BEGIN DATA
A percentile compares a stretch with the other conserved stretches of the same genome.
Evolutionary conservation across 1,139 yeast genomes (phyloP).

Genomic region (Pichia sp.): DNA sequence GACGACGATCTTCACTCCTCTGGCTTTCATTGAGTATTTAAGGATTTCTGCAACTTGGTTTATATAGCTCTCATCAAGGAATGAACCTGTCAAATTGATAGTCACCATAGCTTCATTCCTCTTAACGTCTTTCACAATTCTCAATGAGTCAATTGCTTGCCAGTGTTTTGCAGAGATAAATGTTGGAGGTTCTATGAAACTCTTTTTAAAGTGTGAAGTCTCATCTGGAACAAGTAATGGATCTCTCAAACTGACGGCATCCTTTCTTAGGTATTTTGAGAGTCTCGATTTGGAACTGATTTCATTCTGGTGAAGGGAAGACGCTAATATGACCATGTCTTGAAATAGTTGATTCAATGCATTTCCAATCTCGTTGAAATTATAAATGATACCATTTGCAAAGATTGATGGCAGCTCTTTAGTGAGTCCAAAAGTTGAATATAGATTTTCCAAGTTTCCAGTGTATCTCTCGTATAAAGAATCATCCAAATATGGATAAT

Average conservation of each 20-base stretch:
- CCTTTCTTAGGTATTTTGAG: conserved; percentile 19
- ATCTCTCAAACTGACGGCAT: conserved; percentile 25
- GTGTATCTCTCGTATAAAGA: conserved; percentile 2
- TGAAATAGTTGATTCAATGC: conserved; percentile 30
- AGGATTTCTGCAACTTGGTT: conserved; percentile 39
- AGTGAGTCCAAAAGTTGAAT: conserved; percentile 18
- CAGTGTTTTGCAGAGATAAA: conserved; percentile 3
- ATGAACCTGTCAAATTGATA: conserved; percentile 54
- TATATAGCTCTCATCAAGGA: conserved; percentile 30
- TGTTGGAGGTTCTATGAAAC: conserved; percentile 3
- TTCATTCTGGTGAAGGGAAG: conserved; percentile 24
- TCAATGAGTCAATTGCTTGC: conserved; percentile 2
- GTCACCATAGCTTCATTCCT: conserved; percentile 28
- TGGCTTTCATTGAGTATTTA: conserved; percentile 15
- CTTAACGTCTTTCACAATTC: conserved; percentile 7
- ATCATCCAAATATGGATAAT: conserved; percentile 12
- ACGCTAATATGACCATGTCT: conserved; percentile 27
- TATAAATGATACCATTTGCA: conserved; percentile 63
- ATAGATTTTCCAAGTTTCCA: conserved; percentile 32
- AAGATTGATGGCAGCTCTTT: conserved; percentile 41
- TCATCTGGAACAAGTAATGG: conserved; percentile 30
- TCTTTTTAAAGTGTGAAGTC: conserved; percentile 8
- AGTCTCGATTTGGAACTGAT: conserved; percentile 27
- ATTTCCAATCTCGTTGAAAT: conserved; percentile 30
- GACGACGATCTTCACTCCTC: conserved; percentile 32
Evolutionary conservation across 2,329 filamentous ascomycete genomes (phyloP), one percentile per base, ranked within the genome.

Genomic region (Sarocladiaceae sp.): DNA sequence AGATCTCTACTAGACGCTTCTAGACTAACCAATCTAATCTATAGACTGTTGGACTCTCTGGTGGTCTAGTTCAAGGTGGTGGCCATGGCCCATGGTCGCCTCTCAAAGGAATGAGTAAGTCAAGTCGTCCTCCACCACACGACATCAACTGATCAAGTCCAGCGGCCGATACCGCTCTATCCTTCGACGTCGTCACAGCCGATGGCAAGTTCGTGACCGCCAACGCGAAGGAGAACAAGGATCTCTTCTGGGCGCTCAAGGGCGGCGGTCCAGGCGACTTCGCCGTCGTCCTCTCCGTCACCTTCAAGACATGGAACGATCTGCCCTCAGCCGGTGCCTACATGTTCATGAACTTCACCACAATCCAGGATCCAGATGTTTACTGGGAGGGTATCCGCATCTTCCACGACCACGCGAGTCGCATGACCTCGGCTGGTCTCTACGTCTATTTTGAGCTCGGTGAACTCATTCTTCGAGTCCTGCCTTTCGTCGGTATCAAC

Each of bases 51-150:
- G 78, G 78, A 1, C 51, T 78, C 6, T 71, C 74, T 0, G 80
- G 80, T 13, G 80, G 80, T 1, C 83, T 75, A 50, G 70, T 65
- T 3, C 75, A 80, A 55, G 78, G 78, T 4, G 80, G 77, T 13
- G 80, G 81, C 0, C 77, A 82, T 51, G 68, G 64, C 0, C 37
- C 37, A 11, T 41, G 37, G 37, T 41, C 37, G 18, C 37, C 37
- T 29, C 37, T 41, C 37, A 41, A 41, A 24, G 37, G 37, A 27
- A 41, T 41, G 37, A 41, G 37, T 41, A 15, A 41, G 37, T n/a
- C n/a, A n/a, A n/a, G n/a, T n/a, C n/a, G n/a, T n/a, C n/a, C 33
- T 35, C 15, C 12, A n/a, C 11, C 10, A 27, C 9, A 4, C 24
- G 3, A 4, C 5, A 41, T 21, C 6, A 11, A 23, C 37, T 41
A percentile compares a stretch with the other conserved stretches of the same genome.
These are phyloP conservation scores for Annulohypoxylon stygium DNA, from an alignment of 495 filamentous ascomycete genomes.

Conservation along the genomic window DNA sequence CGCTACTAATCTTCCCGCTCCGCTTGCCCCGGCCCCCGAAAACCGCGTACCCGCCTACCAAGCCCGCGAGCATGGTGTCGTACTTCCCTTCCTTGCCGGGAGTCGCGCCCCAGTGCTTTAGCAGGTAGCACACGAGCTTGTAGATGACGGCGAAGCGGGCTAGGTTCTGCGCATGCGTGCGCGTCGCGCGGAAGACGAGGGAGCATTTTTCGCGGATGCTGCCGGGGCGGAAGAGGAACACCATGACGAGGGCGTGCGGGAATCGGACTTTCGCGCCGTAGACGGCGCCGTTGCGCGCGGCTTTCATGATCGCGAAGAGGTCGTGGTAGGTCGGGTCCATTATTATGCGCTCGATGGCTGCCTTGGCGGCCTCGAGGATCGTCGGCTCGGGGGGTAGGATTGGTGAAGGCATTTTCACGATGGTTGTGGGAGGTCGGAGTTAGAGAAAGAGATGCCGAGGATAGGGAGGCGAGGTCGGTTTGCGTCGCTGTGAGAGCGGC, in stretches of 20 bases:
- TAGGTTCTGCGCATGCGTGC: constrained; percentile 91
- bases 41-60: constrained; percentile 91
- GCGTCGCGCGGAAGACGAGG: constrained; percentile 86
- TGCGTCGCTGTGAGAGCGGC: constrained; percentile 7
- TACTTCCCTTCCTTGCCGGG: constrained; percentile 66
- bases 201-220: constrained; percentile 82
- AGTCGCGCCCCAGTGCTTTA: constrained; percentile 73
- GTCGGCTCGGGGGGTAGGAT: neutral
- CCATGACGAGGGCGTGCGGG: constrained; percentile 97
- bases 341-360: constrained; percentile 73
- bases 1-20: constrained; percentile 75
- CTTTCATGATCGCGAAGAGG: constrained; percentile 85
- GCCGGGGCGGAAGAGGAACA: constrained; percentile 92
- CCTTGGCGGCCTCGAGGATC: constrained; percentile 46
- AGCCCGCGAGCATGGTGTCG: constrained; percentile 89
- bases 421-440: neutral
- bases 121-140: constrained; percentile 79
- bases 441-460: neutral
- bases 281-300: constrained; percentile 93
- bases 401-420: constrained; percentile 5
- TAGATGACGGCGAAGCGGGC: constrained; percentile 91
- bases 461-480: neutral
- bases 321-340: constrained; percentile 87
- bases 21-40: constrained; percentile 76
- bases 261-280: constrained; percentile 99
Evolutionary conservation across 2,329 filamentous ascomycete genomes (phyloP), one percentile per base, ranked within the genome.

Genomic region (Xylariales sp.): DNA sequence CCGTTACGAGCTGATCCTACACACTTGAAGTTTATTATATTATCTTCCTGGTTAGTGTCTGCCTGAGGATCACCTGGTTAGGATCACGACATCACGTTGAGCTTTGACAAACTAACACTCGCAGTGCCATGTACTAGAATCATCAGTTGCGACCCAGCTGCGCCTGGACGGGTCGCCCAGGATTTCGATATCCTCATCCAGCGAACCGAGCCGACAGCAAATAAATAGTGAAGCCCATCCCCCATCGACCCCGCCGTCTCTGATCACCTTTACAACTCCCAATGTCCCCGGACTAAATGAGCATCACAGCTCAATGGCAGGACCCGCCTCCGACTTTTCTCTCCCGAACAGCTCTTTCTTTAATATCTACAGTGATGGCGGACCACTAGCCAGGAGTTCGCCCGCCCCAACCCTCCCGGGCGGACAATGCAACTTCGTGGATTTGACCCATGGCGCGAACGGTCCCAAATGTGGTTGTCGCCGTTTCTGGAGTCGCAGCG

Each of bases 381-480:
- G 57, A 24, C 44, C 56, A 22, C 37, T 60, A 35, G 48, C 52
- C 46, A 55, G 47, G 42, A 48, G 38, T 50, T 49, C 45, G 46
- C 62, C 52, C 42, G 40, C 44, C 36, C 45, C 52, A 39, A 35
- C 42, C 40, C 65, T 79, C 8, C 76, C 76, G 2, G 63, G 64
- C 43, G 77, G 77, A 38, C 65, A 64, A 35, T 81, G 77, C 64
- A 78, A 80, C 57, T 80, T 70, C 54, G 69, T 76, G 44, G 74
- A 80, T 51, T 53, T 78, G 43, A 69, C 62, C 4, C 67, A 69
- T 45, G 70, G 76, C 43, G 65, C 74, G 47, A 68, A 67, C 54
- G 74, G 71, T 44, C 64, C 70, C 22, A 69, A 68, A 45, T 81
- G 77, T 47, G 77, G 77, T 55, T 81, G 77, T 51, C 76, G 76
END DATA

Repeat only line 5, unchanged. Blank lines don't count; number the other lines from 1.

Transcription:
- CCTTTCTTAGGTATTTTGAG: conserved; percentile 19